As academic libraries commit more of their budgets to digital resources and as students and faculty continue to arrive from a Google universe, single-box, Google-like discovery services have become more important. Content not retrievable through those user-friendly discovery routes may even become difficult to justify from a curricular standpoint. Librarians have become more vocal in urging library vendors to connect their content to whatever discovery system they have chosen. EBSCO Information Services, a leading supplier of aggregated content to libraries, has at last opened up its metadata and, if contractually possible, most of its full-text content to outside discovery services. Libraries that license EBSCO databases and digital archives can expect to continue to use discovery services such as ProQuest’s Summon and Ex Libris Group’s Primo Central Index and have them reach major databases licensed from EBSCO. Partnership negotiations still have to be worked out and a lot of content flow and algorithmic tweaking performed, but EBSCO’s strategic defense of its own EBSCO Discovery Service (EDS) will no longer block the way. This fits well with the Open Discovery Initiative expounded by NISO (National Information Standards Organization). However, EBSCO’s stipulations concerning access to this content do include requirements for outside services to provide features connected to their ILS. Some comments have emerged from the library and vendor communities grumbling about these feature change requirements, but one has to admit that the grand goal of library services is to “find AND fetch.” While discovery services are built to find, it usually takes connections to the back office functions of ILS systems to do the “fetching.”
The EBSCO open policy for data sharing will cover some 129 databases, 70 digital archives, and 550,000 ebooks. (The titles of specific databases covered appear at ebscohost.com/metadata-sharing-policy/full-text-databases and ebscohost.com/metadata-sharing-policy/archives.) Sam Brooks, EBSCO’s executive VP of sales and marketing, says: “We believe that by outlining our plan in an open way, we are encouraging greater partnerships and transparent goals for collaboration among ILS vendors, discovery providers and content providers. It’s been a long time coming for such an open policy, but we are excited to take this step, and we’re confident that our customers, and ultimately their end users, will benefit greatly.” Collaborations with outside vendors will let libraries using EBSCO Discovery Service gain the patron catalog functionality in other vendors’ ILS services.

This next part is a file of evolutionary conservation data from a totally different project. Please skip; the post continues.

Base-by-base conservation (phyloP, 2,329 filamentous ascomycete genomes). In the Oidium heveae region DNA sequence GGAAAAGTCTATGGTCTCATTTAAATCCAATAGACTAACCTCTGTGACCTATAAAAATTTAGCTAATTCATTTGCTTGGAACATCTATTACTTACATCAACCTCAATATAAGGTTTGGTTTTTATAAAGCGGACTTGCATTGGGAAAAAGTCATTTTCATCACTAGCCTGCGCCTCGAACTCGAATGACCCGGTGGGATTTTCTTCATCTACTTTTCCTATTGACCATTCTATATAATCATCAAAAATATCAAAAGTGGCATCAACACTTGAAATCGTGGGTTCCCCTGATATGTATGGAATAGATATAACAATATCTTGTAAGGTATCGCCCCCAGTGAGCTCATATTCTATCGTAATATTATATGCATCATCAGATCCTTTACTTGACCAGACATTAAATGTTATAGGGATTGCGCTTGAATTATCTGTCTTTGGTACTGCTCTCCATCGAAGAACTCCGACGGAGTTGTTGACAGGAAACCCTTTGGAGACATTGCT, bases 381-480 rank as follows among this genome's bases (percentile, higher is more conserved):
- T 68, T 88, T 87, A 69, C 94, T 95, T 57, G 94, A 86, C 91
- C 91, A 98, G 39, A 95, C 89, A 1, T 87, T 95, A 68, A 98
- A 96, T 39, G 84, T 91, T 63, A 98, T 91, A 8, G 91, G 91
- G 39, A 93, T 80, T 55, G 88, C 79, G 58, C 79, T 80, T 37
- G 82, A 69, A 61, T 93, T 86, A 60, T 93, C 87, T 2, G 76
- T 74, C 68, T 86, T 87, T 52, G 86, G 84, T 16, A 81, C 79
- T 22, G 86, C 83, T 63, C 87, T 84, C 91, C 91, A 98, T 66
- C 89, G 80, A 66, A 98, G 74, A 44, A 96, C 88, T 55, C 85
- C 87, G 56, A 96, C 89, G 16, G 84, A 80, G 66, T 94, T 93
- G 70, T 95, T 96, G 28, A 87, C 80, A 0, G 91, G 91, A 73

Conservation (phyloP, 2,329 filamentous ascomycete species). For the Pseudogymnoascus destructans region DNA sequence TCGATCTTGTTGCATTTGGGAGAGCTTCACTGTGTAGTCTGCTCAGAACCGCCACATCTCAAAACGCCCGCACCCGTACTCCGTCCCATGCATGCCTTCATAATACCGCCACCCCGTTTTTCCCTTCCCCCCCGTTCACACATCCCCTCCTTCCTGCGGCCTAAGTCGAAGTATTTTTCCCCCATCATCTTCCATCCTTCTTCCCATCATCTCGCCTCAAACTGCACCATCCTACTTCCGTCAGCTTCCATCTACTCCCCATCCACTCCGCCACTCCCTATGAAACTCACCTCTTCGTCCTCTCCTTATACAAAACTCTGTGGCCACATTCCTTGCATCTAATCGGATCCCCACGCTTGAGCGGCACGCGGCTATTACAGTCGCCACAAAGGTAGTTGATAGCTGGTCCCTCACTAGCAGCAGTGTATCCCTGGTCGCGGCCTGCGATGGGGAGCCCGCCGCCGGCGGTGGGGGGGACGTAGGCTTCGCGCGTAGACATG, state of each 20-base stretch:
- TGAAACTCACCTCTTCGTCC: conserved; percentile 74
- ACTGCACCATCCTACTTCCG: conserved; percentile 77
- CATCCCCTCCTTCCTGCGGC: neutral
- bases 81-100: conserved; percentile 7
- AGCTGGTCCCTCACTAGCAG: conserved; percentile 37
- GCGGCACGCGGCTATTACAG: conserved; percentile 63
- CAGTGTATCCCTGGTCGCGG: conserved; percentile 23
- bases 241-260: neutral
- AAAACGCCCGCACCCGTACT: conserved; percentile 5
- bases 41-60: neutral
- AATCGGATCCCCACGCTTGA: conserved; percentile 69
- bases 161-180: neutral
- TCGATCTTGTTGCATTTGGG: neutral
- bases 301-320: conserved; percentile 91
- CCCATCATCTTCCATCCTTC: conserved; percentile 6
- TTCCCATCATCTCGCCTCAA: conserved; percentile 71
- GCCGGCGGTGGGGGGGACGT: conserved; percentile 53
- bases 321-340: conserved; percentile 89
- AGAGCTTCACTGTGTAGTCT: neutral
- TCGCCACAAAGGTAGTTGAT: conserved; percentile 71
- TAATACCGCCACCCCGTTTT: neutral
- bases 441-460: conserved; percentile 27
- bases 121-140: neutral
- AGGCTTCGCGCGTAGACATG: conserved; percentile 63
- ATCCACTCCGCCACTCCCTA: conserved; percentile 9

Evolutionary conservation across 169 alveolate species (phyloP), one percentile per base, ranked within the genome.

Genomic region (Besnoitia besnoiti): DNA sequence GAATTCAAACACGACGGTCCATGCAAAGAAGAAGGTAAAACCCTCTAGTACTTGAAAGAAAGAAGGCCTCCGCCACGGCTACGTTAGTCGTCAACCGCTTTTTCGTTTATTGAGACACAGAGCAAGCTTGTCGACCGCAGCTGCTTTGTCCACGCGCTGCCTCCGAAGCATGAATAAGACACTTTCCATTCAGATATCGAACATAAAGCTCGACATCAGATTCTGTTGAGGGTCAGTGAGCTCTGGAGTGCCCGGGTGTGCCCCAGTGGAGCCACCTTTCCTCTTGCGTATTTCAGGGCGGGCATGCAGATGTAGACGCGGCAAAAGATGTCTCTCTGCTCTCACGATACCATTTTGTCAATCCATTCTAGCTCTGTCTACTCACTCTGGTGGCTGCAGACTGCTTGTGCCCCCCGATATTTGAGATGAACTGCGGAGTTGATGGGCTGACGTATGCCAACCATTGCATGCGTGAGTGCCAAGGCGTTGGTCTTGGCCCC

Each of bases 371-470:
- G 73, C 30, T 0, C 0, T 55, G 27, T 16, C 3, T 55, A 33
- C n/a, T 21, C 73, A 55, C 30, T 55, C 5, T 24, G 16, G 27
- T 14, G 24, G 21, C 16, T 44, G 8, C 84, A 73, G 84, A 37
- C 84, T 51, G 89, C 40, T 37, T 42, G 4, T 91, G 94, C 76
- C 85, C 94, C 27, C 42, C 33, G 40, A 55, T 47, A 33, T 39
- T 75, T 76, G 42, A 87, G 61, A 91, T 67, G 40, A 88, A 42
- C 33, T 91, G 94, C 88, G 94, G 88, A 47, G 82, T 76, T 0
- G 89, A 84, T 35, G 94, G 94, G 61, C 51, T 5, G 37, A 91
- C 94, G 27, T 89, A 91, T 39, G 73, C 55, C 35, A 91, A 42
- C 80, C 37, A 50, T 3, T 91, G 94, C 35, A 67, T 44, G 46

The ILS requirements beyond linking technology that EBSCO requires from new collaborative partners includes the following:
- Provide full OPAC functionality within EDS for each of its academic ILS products, including placing holds for library materials via EDS
- Not charge customers to load MARC records from EBSCO ebooks into their catalogs or discovery layer
- Offer its customers the option of EBSCO ebook patron-driven acquisition (PDA) and demand-driven acquisition (DDA) via its discovery service and its most recently released ILS product (The individual ebook sales supported by EBSCO are only to libraries, not library patrons or individuals.)
- Support serials ordering, invoicing, and claiming through the use of embedded order data in bibliographic records, electronic data interchange (EDI), and API applications for EBSCO subscription services customers
The partnership agreements also require basic statistical reporting and forbid inclusion in free versions of a service.
As to the process needed to realize the promising opportunities and the time it might take, EBSCO commented: